Rasha is an experienced journalist who has covered a diverse range of issues ranging from business and youth to citizenship and culture. She also has extensive experience in website management and online publishing. Rasha holds bachelor’s degrees in English literature from Damascus University, in dramatic arts from the Higher Institute of Dramatic Arts in Damascus, and in journalism from Damascus Open University. She has participated in a number of prestigious training programs hosted by organizations such as the Thomson Reuters Foundation, the BBC, Deutsche Welle, the United Nation University-International Leadership Institute, The Fund for American Studies, and the Foreign Press Centre of Japan.
The attempted shift to online learning during the novel coronavirus pandemic is increasing inequality in access to education. In some countries, professors and students are suggesting online education be halted altogether.
Online education is distrusted by governments and the general public in the Arab region. Some educators see its use during the coronavirus epidemic as an opportunity to change that.
Several countries have closed educational institutions and others are restricting school activities in an attempt to limit the spread of the dangerous new virus, Covid-19.
A new report analyzes the impact of migration and displacement on education in the Arab region and calls for protecting the education rights of those on the move, including refugees.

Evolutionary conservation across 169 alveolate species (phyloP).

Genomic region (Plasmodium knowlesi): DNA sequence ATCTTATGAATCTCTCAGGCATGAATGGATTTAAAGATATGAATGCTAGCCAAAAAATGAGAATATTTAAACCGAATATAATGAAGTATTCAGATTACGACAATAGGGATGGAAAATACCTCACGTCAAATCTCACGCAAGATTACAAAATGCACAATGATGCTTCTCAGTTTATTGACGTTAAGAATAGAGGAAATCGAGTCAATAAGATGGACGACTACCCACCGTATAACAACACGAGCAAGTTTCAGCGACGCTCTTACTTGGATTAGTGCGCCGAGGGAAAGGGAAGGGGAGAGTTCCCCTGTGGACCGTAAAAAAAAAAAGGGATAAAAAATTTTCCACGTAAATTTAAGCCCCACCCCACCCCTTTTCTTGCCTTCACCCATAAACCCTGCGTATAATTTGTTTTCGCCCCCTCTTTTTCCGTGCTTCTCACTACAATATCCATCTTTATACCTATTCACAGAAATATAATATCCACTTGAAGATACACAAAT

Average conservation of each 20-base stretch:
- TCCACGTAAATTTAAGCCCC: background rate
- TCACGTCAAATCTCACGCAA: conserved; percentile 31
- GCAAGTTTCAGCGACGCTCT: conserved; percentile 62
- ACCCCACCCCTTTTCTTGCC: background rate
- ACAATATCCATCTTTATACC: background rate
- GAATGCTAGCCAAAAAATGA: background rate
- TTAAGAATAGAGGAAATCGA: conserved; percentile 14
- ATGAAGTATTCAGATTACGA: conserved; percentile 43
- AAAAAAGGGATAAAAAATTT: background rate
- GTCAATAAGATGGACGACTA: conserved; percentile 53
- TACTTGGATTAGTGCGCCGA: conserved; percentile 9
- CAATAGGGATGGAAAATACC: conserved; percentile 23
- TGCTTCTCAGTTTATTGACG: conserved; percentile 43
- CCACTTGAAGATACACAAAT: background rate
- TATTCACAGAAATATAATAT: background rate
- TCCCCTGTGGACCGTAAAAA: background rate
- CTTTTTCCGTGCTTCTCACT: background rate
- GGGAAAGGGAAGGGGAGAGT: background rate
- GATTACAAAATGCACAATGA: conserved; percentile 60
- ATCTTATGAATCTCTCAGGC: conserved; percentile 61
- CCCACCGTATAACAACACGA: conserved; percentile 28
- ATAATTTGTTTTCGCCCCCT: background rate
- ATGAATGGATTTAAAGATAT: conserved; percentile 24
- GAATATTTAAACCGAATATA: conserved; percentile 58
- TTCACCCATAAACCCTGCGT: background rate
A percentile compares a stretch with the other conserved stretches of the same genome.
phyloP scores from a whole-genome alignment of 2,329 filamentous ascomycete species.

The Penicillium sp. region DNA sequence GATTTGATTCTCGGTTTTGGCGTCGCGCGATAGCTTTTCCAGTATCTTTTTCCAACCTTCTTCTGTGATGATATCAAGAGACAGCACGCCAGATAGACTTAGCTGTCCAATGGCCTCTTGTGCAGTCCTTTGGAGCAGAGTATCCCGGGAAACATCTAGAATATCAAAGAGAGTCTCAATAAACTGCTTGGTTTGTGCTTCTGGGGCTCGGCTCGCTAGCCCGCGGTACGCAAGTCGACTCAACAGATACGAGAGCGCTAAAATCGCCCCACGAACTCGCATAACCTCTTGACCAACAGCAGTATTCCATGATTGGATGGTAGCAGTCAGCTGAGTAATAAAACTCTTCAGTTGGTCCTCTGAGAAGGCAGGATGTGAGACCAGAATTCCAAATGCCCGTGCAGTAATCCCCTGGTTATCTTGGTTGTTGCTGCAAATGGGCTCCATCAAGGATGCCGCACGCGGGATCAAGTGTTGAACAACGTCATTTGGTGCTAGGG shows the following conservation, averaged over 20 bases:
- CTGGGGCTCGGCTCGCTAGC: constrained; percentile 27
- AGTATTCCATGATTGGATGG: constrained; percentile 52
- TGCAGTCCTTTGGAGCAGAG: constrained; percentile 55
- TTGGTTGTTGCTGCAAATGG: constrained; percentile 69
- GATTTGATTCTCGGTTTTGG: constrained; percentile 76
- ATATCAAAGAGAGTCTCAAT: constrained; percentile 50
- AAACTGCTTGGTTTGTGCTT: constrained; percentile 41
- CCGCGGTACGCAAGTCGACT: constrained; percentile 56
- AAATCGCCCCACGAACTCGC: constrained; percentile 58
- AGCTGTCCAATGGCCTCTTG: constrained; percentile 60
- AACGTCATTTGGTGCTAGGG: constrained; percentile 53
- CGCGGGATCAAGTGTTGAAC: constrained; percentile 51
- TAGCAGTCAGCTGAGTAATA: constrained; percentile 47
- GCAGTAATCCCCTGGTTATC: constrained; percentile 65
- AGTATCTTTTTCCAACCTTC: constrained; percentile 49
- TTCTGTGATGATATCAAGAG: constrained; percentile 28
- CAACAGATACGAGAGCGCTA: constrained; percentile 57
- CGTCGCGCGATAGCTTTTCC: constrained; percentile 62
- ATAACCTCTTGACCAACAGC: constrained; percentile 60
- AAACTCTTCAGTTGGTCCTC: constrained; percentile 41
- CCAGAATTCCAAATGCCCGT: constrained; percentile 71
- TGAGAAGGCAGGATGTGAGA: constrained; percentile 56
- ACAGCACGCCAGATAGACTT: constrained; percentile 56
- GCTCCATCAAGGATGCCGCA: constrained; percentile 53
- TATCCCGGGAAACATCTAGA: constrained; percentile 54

Students and young professionals throng city streets and vow to continue their demonstrations until demands for change are met with action. Here is what some of them have to say.
International donors are still looking for ways to better support Syrian refugee education and employment amid a lack of opportunities for returning safely to their country.
A local non-profit organization based in Damascus seeks to empower women and young people by providing legal and educational guidance.
Syrian students who seek advanced degrees have difficulty applying to overseas programs. Inside the country, they question the quality of their education.
A survey of Syrian students seeking advanced degrees found that many have broad personal and civic ambitions. But they face many obstacles.